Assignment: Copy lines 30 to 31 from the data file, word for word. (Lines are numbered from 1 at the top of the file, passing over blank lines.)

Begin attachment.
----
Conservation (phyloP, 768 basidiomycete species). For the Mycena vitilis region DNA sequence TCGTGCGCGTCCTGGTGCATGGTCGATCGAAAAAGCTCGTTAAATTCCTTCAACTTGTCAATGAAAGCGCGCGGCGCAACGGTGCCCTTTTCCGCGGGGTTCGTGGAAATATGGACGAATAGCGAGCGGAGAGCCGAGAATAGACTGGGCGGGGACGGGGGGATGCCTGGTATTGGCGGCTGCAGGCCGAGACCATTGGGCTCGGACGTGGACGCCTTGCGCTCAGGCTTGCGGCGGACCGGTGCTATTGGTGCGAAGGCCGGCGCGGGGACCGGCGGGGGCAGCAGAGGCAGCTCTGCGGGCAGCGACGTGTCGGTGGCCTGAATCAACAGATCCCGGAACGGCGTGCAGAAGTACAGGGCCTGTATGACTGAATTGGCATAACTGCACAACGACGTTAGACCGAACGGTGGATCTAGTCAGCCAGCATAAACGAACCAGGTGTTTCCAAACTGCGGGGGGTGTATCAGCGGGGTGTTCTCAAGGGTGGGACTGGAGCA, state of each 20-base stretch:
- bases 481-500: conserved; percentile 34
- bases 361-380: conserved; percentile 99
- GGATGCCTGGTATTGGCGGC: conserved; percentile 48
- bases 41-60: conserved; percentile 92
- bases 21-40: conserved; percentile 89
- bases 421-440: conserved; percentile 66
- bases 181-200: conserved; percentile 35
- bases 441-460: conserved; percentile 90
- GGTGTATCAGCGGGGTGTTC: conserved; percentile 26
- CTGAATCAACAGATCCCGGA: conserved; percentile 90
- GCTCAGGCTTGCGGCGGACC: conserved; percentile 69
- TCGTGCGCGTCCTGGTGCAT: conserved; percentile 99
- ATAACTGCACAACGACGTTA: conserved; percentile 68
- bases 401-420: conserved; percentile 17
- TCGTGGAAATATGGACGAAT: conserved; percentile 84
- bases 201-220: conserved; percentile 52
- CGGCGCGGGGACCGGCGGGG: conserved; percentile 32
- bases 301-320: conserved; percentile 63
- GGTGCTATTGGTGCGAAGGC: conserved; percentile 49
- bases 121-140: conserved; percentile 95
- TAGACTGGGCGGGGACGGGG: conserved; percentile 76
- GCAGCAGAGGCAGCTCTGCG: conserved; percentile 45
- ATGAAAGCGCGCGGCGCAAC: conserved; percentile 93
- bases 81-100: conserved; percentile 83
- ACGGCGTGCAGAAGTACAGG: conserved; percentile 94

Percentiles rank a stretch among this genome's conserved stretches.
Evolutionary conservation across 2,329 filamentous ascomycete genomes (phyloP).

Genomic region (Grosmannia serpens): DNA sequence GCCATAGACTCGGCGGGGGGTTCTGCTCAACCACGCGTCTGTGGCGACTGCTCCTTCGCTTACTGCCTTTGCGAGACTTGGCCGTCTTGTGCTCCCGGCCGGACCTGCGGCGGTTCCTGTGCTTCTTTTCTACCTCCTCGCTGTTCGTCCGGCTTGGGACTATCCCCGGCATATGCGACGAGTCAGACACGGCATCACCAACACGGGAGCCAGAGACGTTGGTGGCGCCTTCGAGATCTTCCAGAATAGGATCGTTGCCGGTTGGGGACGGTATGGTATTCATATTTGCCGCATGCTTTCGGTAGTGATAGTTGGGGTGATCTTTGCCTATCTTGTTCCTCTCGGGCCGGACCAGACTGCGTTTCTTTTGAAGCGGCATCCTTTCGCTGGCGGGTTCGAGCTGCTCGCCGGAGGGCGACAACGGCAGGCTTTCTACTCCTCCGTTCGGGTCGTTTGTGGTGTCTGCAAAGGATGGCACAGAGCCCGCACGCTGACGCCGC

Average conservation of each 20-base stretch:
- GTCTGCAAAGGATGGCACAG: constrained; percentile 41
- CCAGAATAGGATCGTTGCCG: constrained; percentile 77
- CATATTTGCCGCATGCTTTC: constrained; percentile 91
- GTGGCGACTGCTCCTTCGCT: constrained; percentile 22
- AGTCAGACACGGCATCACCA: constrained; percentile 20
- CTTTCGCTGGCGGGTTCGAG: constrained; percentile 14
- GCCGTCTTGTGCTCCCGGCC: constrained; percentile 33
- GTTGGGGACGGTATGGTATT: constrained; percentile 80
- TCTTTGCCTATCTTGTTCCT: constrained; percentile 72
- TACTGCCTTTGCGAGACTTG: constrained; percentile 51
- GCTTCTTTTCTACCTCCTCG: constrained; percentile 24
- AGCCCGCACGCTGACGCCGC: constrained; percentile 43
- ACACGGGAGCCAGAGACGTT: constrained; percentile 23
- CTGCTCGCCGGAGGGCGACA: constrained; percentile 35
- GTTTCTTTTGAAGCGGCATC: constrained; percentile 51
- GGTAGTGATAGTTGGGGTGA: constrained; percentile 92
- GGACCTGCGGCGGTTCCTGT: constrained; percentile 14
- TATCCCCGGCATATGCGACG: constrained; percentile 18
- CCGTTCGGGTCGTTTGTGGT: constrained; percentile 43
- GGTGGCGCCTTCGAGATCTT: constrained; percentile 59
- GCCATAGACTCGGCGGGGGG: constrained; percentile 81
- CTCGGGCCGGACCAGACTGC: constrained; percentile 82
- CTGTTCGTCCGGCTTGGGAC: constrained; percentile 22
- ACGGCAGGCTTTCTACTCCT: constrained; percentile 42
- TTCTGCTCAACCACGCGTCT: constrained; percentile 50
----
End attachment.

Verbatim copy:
Average conservation of each 20-base stretch:
- GTCTGCAAAGGATGGCACAG: constrained; percentile 41